This video is simple in its appearance, but it contains a wealth of relevant information about global climate models.

This activity is a greenhouse-effect-in-a-bottle experiment. The lesson includes readings from and an inquiry lab measuring the effect of carbon dioxide and temperature change in an enclosed environment.

This lesson plan engages students in a real-life exploration of climate change as it is affected by greenhouse emissions from vehicles. The aim of this activity is for students to realize the impact of vehicle use in their family and to give students the opportunity to brainstorm viable alternatives to this use.

This video, from the US Department of Energy, shows the basics of how a PV panel converts light radiated from the sun into usable power, whether on the electric grid or off, and without emissions or the use of fossil fuels.

This is an activity in which students take the role of either a car seller or a car buyer to learn about transportation energy options. Car sellers are challenged to pitch to buyers about cars with a particular fuel type while car buyers each have a specified personal and socio-economic background that must be considered when buying a car.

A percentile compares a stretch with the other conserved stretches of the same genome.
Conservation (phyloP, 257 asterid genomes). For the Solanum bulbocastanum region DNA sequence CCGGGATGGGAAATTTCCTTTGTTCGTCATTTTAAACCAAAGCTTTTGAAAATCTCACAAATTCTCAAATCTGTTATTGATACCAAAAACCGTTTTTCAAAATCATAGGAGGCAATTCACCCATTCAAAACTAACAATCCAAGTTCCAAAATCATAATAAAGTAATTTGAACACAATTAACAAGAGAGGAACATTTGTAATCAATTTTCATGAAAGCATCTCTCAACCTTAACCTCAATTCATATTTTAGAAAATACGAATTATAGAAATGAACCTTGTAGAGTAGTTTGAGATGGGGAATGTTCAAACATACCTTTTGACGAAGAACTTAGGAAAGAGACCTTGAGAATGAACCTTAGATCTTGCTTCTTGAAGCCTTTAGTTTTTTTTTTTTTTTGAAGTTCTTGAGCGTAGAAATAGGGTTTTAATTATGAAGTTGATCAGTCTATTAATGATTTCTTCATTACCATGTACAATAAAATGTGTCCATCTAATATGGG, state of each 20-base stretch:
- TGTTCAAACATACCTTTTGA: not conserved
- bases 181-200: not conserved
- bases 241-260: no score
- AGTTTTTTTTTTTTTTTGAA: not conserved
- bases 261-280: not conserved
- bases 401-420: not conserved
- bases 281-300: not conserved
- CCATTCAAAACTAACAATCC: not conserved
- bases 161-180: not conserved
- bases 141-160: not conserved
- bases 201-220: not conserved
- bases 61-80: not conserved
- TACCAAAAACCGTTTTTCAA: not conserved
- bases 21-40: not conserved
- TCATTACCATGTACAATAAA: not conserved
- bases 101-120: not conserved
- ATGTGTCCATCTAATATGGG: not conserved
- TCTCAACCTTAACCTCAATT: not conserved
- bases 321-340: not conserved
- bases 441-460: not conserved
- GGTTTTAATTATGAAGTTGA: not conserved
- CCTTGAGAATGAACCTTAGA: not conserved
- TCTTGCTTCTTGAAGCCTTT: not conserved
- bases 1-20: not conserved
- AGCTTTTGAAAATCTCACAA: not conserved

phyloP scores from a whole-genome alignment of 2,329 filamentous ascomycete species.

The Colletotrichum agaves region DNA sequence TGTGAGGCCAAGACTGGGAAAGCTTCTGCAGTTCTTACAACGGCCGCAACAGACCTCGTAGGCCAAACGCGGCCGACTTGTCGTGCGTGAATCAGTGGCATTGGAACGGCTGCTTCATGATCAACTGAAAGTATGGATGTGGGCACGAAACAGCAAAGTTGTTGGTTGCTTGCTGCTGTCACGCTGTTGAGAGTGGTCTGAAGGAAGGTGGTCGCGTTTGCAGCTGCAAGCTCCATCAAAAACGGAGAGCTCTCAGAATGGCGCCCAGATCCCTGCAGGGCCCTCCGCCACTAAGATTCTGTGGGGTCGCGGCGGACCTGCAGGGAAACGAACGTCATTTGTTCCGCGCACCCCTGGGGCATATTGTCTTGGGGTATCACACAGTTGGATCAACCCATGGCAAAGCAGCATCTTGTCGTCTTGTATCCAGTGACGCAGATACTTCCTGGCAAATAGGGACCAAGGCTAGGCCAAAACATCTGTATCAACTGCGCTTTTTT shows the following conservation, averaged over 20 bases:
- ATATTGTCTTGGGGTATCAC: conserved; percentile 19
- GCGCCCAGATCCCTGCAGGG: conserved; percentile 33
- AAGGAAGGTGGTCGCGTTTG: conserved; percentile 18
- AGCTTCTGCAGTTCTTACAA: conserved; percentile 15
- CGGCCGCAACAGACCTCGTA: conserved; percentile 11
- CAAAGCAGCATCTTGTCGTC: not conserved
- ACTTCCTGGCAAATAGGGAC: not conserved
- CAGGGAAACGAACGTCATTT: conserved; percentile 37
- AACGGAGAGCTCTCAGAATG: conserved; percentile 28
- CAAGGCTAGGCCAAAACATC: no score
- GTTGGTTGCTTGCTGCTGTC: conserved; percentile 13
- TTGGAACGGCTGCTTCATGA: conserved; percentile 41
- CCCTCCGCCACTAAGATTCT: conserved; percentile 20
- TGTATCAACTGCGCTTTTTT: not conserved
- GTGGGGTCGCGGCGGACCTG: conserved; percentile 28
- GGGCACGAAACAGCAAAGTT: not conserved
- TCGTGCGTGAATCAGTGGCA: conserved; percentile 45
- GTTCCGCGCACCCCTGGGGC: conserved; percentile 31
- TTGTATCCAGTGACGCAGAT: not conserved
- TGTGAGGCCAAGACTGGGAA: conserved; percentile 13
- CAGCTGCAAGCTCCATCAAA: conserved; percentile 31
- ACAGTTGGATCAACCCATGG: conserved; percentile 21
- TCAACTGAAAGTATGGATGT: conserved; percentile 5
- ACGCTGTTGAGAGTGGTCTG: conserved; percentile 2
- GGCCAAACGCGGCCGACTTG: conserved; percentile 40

This short video touches briefly on the future of global energy and which energy sources best meet four energy-choice criteria: affordable, available, reliable, and clean.

In this activity, students work in groups, plotting carbon dioxide concentrations over time on overheads and estimating the rate of change over five years. Stacked together, the overheads for the whole class show an increase on carbon dioxide over five years and annual variation driven by photosynthesis. This exercise enables students to practice basic quantitative skills and understand how important sampling intervals can be when studying changes over time. A goal is to see how small sample size may give incomplete picture of data.

An interactive simulation of Earth's seasonal dynamics that includes the axial tilt and other aspects of Earth's annual cycle.

This is part of a larger lab from the University of Nebraska at Lincoln:

In this activity, students use Google Earth to investigate a variety of renewable energy sources and select sites within the United States that would be appropriate for projects based on those sources.

In this video segment, two students discuss the greenhouse effect and visit with research scientists at Biosphere 2 in Arizona, who research the effects of global climate change on organisms in a controlled facility. Their current research (as of 2002) focuses on the response to increased quantities of CO2 in a number of different model ecosystems.